So I went and whipped up a simple front-end for the log's build info over a weekend.
Then I asked the forums if they'd be interested in having it on the Asset Store. A handful of people agreed. Then I thought, why don't I try selling it, maybe for just a few bucks to see what's the experience of selling on the Asset Store? We need the money anyway.
There was a discussion in a LinkedIn Unity group where someone was adamant that I should give it for free and that I'd only get a few bucks out of it. It was quite a bummer. It was a bit depressing actually.
So I set it to $2 as an introductory price and waited how it would turn out. The plan went that I'd keep it as $2 for one week then set it to the standard price.
David Helgason even retweeted my tweet about it. I guess it was like... I don't know. Stevie Wonder humming a tune you just made up? It was unexpectedly cool.
|David's a pretty awesome guy.|
I placed a public poll on my forum thread asking "How much would you be willing to pay for this plugin?" The choices I put where $2, $5, and $10. Majority answered $5. I guess they're not that cheap that they'd settle for the lowest price. Seems like $10 is too much too. So we figured $5 was the sweet spot.
By the end of the week I then set it to $5, only to realize that price changes do, in fact, still have to go through review by the Asset Store team. Then David again helped me out. It's quite awesome that a big company like Unity still has the time to help out the little guys using their products.
So the $2 sale went for approximately 9 days. A total of 117 people bought it during that period.
I'd shudder to think that $163 is only a few bucks. Must be there's a really high standard of living where that guy is.
Now that the selling price is $5, the amount of people who purchased is about 1/3rds lesser. I still got higher sales overall though.
It's selling quite well, for something I just whipped up over the weekend (though I do improve it every now and then). It's managed to get consistent five stars from reviews. It even got to the Asset Store front page one time.
Here's the link to the Asset Store page: http://u3d.as/4u2
Here are some things I'd like to share for my experience:
- If a customer previously purchased directly from you (not from Asset Store), it cannot be unlocked for them in the Asset Store for free. They have to buy it again in the Asset Store.
- Your publisher page is quite bare-bones. There's no sales graph or overall total sales. There's only the sales per month, and you can only view one month at a time. Switching from one month to the next is quite slow (for my Internet connection).
- Related to that, when a customer posts a user review, you get no email notification about it, or any notification whatsoever. You have to visit your asset store product's page every now and then to see if someone has a complaint in their review, or some misunderstanding you'd like to clear up. UT's take on this is that it's your job to facilitate communication with your customers, but something like an option for email notification in this case would be nice, no?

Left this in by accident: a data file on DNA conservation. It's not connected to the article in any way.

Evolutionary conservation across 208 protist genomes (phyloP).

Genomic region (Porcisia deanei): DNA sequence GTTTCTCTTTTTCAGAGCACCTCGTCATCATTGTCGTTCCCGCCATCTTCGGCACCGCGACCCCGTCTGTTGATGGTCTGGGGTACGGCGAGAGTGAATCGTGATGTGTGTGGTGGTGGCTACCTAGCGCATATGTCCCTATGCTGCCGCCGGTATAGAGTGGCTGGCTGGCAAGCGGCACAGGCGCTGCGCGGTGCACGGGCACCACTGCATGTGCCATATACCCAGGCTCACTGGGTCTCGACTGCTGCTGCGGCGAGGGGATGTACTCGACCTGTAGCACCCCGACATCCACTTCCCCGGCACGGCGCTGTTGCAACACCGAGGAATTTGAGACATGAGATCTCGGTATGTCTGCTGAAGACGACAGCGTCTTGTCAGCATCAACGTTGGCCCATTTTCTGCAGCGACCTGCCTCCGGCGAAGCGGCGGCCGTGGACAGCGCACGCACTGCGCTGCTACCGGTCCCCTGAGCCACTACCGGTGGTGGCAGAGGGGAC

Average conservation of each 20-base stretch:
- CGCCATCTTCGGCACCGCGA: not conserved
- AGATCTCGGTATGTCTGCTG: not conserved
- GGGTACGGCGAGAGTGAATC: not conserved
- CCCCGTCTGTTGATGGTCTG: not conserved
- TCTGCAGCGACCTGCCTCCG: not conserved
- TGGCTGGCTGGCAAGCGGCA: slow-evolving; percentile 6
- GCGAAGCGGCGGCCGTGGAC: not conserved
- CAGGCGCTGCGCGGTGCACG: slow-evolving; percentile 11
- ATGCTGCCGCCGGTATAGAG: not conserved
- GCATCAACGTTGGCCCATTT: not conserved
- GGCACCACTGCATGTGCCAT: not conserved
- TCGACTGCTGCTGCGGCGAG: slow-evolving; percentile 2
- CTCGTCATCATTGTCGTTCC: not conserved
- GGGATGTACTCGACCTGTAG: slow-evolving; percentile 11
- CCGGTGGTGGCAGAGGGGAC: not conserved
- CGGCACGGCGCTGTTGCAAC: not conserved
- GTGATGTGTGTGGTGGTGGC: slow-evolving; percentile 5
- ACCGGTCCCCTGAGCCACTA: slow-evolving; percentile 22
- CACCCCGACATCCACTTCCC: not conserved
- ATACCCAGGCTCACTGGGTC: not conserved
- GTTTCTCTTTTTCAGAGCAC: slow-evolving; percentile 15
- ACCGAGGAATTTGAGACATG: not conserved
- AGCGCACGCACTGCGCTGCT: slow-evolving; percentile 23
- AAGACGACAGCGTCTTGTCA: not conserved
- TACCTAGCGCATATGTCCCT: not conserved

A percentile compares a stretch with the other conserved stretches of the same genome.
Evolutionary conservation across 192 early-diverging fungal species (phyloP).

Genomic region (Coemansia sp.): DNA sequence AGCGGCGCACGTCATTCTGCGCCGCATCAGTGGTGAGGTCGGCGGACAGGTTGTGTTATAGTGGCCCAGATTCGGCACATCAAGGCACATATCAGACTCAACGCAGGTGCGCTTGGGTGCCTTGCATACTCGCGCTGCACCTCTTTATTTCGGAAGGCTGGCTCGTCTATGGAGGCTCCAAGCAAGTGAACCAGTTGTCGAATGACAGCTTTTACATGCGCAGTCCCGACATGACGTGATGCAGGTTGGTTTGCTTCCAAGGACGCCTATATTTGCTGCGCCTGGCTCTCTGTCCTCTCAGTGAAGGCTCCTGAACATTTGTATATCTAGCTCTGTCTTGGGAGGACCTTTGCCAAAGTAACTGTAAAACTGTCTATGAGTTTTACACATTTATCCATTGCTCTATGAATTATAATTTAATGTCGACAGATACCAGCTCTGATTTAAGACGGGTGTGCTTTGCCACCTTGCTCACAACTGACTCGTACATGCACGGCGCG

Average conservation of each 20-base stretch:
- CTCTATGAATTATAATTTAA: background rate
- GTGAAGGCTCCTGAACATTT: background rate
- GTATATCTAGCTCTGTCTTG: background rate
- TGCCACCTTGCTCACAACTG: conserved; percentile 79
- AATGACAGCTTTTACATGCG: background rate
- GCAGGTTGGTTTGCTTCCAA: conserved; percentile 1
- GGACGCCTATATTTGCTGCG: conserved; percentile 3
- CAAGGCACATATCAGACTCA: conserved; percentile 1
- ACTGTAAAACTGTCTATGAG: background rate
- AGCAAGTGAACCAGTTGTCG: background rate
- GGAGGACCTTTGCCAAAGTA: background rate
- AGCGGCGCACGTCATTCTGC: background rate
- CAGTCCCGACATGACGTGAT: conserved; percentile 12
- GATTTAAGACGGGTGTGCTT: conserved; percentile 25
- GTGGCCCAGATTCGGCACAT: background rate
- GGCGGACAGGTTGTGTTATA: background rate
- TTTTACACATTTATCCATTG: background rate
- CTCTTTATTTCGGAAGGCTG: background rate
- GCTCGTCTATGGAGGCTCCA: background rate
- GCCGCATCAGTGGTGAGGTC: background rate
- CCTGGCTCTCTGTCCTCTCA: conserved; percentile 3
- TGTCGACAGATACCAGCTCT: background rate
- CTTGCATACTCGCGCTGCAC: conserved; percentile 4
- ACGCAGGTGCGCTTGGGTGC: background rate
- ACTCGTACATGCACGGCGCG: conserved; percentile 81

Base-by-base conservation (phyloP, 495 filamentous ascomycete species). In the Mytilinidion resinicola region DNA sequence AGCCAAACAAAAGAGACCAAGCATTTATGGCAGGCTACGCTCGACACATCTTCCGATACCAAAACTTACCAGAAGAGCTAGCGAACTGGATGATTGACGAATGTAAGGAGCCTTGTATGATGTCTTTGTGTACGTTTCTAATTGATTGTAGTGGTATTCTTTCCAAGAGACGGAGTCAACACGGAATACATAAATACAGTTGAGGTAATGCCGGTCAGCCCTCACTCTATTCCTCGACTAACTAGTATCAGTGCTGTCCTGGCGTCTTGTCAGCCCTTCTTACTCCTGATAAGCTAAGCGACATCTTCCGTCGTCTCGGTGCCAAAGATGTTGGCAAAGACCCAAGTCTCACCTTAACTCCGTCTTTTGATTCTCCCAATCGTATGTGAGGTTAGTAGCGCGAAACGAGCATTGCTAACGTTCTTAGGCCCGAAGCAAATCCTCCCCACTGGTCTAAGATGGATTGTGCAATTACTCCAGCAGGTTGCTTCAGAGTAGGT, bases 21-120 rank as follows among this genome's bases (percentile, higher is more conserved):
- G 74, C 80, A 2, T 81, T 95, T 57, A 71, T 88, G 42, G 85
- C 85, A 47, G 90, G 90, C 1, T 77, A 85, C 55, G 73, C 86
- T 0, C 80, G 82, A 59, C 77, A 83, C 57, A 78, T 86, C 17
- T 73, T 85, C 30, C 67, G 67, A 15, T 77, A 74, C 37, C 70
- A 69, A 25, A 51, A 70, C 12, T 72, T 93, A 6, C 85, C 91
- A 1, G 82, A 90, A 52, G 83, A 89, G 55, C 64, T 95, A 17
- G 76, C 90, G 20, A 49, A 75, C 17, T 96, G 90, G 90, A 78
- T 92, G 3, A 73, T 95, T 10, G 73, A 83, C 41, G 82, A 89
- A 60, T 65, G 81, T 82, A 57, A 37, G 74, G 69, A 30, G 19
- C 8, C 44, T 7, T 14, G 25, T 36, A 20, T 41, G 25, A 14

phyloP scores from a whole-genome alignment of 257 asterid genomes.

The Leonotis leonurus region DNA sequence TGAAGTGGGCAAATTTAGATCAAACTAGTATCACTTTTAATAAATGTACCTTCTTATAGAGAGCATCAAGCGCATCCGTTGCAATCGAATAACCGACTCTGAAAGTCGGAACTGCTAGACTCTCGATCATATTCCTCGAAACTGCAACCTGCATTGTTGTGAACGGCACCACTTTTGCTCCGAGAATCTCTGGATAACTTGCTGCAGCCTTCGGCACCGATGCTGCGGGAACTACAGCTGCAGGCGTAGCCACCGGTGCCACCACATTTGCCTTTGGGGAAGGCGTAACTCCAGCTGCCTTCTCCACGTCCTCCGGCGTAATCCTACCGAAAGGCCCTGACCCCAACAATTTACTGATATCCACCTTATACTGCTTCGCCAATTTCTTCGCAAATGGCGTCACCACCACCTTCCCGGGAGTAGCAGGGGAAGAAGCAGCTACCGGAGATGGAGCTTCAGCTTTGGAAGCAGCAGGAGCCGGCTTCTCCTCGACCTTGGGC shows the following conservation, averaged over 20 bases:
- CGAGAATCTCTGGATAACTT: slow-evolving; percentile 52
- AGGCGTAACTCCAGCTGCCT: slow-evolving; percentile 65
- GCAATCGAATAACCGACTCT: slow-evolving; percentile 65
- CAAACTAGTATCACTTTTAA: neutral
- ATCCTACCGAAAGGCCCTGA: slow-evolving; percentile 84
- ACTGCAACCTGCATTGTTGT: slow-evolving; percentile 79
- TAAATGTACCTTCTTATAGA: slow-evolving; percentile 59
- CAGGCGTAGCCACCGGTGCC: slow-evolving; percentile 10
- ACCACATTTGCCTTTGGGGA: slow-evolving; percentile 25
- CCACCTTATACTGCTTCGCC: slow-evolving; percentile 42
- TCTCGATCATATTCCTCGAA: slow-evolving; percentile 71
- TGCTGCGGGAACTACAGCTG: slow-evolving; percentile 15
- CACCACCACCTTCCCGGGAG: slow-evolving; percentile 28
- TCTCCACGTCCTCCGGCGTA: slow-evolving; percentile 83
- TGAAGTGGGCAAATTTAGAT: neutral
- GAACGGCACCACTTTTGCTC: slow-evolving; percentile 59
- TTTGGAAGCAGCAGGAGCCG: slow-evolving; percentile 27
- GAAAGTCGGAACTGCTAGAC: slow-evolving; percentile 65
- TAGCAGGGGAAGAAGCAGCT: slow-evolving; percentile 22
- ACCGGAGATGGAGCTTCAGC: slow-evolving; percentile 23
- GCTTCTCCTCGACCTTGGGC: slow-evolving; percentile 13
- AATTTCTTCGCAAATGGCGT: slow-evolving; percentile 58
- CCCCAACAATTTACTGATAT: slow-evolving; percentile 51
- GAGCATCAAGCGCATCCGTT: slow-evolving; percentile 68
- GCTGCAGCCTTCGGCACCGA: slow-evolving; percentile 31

- The ways you could offer support is usually via Twitter, email, tell them that they can PM you in the Unity forums, or if you have a forum thread about your product, give them a link. You'd usually put such links in your Asset Store product page's description.
- I'd like to reiterate the standard warning: If enough customers complain that they are not getting adequate support from you, UT has the right to take down your product.
- If your product is something visual, then potential customers will like to see video demos, or web interactive demos to see an example of how your product is useful. Their mindset is: "So what's this Asset Store package? Will it be useful in the project I'm working on?" That second question is what you need to address. And you do it by showing potential scenarios of how it's used, i.e. demos.
- If your product is purely code instead, perhaps a video tutorial how to use it can also work. At the very least, post some screenshots. Surely there's something visually presentable that you can show?
- If your asset store package has code, customers will appreciate it if you separate your code into your own namespace as much as possible to avoid name conflicts.
- Use the lowest possible version of Unity when releasing your asset package. Since they are distributed as .unitypackage files, the version of Unity used to create the .unitypackage is also the lowest version allowed to import that file. Frankly, I think this is just a conspiracy to force you to upgrade your licenses. I keep an installation of Unity 3.5.3 in this case.
- Selling on the Unity Asset Store is a non-exclusive deal. I.e. you are free to sell your product via other stores (ex. gameprefabs.com)
You can't verify if a person who emailed you really purchased your product just using your publisher dashboard alone. You can, however, email the Asset Store Team to verify for you if someone indeed purchased it.Dantus in the Unity forums points out email isn't necessary. All you need to do to verify if someone purchased your asset is to ask them for their Invoice Number. Then in your publisher dashboard, there's a tab called "Verify Invoice". You can type the Invoice Number there to verify someone's purchase. (For example, say, someone reported a bug. So you fix it and would like to send it to the bug reporter to test the fix on his machine. What if he didn't really purchase your product? You better verify to be safe.)
- Possible places you can use to advertise your asset package: